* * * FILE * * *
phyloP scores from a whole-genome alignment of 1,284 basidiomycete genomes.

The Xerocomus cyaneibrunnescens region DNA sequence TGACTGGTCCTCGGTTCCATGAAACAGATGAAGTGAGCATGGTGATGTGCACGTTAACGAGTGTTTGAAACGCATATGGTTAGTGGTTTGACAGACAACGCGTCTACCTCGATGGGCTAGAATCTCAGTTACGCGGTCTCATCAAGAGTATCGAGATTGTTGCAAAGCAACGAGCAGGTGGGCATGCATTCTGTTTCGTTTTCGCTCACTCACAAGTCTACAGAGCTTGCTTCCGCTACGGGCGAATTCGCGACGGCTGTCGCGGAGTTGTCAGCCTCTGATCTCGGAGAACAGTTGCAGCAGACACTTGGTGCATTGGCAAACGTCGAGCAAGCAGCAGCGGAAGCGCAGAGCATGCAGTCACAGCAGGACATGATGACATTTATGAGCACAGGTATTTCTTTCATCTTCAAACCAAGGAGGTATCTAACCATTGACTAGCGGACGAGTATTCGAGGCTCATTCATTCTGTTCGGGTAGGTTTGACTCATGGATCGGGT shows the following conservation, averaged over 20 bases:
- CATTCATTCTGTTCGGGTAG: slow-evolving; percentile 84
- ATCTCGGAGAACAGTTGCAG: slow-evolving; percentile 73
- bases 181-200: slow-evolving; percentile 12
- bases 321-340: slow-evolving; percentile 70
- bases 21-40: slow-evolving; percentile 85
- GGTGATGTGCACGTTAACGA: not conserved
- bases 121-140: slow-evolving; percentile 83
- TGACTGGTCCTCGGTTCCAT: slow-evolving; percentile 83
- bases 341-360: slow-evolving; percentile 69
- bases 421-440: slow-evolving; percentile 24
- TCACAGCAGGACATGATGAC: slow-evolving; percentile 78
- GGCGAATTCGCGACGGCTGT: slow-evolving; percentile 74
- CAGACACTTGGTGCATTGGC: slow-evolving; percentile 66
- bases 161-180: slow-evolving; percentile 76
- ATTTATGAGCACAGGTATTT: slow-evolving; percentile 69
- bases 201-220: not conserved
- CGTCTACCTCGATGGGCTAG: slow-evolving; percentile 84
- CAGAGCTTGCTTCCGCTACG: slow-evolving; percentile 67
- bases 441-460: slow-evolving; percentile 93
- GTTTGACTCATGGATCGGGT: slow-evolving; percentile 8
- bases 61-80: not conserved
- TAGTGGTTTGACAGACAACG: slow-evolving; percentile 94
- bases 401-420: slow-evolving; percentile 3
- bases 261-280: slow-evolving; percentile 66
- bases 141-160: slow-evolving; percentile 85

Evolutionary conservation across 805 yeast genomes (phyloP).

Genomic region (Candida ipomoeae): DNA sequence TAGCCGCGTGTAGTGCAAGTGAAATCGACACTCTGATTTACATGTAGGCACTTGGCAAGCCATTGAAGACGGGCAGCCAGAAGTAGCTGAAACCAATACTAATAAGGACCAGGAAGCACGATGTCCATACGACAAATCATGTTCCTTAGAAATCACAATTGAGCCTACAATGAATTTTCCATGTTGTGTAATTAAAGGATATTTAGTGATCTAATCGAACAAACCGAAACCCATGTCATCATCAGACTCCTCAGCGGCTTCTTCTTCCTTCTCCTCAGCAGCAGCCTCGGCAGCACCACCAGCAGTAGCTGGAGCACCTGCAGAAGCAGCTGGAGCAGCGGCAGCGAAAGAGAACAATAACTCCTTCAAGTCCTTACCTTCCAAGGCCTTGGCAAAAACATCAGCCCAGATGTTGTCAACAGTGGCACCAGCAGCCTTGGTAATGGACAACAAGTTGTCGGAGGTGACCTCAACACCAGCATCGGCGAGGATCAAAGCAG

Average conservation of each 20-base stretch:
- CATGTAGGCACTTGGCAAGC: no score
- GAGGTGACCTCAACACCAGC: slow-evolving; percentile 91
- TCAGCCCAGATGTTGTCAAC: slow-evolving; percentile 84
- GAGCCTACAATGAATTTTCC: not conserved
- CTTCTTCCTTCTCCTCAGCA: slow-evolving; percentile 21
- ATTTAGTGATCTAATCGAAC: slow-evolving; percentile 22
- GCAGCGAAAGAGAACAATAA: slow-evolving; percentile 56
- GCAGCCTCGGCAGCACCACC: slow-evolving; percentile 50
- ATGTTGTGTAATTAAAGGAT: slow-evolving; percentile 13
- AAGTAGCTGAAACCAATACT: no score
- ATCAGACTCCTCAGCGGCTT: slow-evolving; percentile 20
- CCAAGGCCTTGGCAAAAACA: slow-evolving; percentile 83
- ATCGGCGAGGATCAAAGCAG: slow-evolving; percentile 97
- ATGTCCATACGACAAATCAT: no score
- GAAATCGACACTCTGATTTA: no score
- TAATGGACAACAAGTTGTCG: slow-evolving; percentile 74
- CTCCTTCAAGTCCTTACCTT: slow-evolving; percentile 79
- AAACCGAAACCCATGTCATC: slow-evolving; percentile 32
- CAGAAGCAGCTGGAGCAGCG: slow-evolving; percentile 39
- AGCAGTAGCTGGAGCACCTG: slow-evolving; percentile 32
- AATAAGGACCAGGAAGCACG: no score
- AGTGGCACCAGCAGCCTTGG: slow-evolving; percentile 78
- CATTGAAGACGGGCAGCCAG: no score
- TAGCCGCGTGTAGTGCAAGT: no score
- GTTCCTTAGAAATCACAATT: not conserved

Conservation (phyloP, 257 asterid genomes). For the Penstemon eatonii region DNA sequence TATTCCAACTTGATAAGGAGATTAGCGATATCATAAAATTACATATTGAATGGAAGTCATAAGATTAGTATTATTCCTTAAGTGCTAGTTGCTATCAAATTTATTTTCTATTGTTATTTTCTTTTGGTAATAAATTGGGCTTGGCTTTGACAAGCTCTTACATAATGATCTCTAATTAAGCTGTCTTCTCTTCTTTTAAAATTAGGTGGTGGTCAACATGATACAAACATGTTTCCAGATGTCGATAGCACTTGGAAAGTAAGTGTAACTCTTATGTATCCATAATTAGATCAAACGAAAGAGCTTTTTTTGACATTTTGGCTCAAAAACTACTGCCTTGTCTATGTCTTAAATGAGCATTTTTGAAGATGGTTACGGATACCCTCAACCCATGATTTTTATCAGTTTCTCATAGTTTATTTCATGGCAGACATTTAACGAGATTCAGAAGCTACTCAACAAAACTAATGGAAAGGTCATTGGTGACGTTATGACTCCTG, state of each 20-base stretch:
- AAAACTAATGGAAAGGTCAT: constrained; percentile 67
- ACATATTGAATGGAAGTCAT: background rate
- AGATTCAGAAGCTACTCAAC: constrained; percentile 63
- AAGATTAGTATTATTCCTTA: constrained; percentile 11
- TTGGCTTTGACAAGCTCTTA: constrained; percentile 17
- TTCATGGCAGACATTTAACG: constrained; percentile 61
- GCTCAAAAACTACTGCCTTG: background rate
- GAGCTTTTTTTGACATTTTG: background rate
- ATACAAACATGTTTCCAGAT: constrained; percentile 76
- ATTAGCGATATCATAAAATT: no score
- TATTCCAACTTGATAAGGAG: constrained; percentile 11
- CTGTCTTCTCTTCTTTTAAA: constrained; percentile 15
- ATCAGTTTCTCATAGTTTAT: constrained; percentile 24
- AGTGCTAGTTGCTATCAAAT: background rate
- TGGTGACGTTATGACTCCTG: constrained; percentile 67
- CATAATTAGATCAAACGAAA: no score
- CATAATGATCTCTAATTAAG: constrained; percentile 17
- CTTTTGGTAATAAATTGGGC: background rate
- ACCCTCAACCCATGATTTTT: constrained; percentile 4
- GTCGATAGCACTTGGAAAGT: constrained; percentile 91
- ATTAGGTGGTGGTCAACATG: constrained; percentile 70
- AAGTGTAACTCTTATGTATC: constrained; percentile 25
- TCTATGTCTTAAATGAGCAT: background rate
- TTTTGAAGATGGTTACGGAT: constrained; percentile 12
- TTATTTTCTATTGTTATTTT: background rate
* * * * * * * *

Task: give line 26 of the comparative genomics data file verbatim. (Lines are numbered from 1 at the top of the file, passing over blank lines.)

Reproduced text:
- bases 261-280: slow-evolving; percentile 66